Mikyzptlk: I don’t know about you, but when I was a teenager, I didn’t exactly have a lot of self confidence. High school was especially rough, as it seemed that everything I did was strange or off-kilter in some way. In other words, I felt like a freak. This feeling got worse before it got better, but damn it, it did get better. Eventually, I came to realize that not only was I strange and off-kilter, but everyone else was too. When I realized that I was on the same playing field as everyone else, things got a whole lot easier. Greg Pak’s Action Comics features a Superman struggling with his own “freakishness,” but he may have just found someone to find consolation in. Continue reading
Today, Scott and Mikyzptlk are discussing The Flash 25, originally released November 27, 2013.
Scott: Have you ever said goodbye to someone outside a restaurant and then proceeded to walk down the street in the same direction as them? It’s weird. That’s what I was expecting out of The Flash 25, since writer/artists Francis Manapul and Brian Buccellato are back one last time after penning what felt an awful lot like their farewell issue a month ago. But rather than an awkwardly silent side-by-side walk to adjacently parked cars, this issue feels like a wake-up call. Manapul and Buccellato illustrate (I mean, literally illustrate) the reasons why I’m going to miss them. The issue is merely a tie-in with little significance to Flash as a series, but when these guys are doing the art (as they are for only a portion of this issue), they don’t need much story to turn out something great.
Look, there are a lot of comics out there. Too many. We can never hope to have in-depth conversations about all of them. But, we sure can round up some of the more noteworthy titles we didn’t get around to from the week. Today, Mikyzptlk and Patrick discuss Batwoman 25, Red Hood and the Outlaws 25, Birds of Prey 25, Forever Evil: Rogues Rebellion 2, Green Lantern New Guardians 25 and Fables 135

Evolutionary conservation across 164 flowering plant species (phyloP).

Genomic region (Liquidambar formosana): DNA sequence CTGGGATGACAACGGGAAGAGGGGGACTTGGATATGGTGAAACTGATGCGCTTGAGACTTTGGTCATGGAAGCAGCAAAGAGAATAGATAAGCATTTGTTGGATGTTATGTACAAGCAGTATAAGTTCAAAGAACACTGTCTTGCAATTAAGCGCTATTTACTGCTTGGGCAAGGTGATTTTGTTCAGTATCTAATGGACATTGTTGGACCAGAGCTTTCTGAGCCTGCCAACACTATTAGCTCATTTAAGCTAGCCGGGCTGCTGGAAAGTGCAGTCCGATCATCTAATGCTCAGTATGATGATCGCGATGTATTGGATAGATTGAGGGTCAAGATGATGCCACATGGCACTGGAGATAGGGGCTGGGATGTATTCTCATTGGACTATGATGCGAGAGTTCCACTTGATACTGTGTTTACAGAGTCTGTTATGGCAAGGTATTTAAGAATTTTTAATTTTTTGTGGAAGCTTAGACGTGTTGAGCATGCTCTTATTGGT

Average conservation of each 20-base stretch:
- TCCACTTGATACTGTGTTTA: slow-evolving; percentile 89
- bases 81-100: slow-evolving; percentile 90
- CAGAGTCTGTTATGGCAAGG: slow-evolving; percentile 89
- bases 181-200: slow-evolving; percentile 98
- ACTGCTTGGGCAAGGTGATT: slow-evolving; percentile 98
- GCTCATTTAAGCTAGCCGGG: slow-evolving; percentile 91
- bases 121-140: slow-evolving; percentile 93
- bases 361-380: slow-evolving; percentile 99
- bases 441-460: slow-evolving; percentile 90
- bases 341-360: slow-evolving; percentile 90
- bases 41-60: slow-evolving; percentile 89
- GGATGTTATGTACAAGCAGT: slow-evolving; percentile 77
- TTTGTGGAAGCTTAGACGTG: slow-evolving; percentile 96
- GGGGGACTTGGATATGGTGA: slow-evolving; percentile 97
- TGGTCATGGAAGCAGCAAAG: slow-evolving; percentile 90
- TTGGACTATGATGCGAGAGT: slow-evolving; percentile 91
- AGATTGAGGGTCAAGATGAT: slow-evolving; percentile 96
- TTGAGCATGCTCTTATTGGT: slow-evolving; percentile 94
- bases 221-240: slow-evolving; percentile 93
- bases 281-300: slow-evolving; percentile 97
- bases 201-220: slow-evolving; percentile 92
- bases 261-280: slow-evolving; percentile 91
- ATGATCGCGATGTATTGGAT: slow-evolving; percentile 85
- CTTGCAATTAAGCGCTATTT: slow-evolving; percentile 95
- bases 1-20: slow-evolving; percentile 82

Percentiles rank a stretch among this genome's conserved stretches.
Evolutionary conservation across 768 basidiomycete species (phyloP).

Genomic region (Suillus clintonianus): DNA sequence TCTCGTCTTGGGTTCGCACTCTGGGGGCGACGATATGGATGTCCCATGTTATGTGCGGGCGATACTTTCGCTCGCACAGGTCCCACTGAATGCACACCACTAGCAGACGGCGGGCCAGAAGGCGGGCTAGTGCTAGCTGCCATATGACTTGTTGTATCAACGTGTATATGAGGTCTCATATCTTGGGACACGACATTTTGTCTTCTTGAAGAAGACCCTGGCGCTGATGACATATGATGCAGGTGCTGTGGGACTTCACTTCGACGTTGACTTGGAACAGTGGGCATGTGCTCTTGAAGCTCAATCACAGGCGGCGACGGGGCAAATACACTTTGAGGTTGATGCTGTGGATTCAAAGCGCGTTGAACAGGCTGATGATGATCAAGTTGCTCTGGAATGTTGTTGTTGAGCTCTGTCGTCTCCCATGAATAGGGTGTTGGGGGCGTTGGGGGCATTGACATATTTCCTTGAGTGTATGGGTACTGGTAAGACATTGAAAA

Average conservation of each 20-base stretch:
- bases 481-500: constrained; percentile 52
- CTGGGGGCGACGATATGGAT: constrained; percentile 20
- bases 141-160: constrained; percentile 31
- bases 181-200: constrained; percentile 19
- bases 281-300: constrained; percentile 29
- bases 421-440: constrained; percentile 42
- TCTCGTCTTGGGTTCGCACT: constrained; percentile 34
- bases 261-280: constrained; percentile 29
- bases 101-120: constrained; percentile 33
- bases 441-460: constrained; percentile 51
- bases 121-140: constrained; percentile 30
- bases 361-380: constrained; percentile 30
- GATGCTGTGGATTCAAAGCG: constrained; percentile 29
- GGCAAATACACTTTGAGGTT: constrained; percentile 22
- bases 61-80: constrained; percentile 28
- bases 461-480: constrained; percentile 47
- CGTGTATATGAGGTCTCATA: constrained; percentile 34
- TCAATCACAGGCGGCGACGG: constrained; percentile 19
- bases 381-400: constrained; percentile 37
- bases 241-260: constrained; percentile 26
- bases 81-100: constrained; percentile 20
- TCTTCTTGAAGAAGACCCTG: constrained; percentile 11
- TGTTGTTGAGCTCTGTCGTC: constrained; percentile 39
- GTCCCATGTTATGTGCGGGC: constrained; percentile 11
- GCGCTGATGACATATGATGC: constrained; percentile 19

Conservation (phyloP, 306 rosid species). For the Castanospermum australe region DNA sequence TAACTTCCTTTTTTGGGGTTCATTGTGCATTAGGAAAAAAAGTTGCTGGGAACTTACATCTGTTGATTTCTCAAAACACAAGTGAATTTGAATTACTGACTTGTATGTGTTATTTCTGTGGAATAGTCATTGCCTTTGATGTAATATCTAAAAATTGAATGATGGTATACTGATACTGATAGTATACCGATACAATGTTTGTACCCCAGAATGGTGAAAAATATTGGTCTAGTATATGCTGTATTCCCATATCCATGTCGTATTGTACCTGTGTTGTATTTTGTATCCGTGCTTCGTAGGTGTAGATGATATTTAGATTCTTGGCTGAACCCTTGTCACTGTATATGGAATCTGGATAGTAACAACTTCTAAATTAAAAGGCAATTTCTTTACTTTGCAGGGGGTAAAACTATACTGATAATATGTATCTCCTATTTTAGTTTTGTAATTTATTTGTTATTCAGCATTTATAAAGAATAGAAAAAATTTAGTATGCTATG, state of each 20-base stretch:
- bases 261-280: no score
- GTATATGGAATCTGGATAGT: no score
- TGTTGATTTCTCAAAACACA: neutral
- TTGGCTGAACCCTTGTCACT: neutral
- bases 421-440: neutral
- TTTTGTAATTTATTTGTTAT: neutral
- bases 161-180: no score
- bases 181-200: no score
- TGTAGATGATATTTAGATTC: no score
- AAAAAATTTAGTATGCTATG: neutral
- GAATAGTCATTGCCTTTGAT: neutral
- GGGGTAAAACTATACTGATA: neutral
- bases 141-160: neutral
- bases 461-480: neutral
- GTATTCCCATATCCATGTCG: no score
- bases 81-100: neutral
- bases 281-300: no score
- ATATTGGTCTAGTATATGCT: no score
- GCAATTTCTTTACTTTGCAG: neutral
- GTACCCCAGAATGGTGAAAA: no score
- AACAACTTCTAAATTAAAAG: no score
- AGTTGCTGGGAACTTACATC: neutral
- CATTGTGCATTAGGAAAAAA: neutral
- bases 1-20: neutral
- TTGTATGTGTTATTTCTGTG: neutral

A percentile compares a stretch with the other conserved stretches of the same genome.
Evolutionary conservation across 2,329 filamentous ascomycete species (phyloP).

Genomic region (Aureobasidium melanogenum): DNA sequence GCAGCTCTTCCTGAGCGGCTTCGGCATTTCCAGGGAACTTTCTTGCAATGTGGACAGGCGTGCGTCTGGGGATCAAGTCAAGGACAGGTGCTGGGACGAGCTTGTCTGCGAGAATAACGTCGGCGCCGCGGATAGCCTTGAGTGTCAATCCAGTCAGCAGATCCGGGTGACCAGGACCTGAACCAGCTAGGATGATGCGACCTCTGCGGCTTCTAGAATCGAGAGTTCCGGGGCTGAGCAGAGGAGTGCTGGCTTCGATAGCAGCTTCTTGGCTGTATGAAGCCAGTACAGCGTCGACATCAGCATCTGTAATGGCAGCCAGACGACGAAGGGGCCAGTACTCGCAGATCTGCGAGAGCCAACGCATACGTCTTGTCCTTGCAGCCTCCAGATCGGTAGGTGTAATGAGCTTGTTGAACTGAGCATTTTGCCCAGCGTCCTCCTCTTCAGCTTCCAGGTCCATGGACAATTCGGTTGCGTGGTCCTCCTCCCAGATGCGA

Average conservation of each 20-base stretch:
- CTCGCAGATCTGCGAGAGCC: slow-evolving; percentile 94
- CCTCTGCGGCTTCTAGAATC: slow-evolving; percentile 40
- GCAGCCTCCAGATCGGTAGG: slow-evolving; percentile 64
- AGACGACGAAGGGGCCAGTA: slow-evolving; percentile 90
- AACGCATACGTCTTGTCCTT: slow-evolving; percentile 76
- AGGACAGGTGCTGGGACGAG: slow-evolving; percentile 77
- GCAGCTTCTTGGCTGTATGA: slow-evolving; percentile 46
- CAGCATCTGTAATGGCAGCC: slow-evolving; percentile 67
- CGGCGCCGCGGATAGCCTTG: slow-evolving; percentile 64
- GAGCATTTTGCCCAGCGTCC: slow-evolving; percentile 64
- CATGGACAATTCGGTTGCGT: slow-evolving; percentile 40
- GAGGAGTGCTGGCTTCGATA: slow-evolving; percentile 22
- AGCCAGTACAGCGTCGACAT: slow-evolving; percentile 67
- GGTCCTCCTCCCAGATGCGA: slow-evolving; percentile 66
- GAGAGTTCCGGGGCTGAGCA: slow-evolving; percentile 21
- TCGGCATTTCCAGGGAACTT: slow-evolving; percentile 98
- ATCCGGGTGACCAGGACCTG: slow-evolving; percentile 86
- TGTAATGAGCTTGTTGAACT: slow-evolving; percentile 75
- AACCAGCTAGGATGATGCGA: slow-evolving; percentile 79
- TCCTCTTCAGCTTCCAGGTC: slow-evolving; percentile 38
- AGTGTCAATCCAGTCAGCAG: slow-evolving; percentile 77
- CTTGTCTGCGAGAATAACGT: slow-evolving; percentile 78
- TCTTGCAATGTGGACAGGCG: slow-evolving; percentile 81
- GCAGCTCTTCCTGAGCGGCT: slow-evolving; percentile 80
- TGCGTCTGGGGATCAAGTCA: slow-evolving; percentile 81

Mikyzptlk: Hey y’all, let’s kick things off with Birds of Prey 25, shall we? Many years ago, Sensei Desmond found a young Dinah Lance in a hungry and homeless state. He gave her a home, taught her how to fight, and, after his death, his dojo. During the Zero Year, Dinah gets mixed up in an affair involving government agents and ninja assassins, but she is able to help said agents track down important intel that could lead them to Riddler. The lead agent John Lynch, then asks her to join his team. Continue reading
Today, Scott and Shelby are discussing Animal Man 25, originally released November 20th, 2013.
Scott: As a writer, it’s my perpetual fear that whatever idea I’ve just come up with has already been done. Even if I believe an idea to be entirely my own, I’m always a little afraid someone out there will find a similarity to some other work, and I’ll be branded an idea thief. Writers and artists accused of stealing or copying material are ridiculed to no end on internet forums. Think of the hit Dane Cook’s reputation took when he was accused of stealing material from Louis C.K. Of course, it’s entirely possible for two creative people to independently come up with the same thought. That makes it all the harder to judge two concurrent works that share strong similarities. It’s impossible to know which creator had the idea first, and unfair to blame either one for sharing what is, to them, an original concept. Animal Man writer Jeff Lemire is fighting the perception that his story is too similar to semi-sister comic Swamp Thing. Fair or not, an otherwise strong issue of Animal Man suffers from feeling a little too familiar. Continue reading
Today, Mikyzptlk and Drew are discussing Wonder Woman 25, originally released November 20th, 2013
Mikyzptlk: Strife. We’ve all felt it at one point or another. It has a way of seeping into us whether we want it to or not. No matter how patient or level-headed we try to be, we all succumb to the effects of strife every now and then. Dealing with Gods of “stuff,” Brian Azzarello has been able to use his divine characters to push his story forward in a number of ways. As you might have guessed, Azzarello uses issue 25 of Wonder Woman to place a particularly heavy focus on the character of Strife and her manipulative plans. Little does she know, Azzarello and Wonder Woman may just have plans of their own.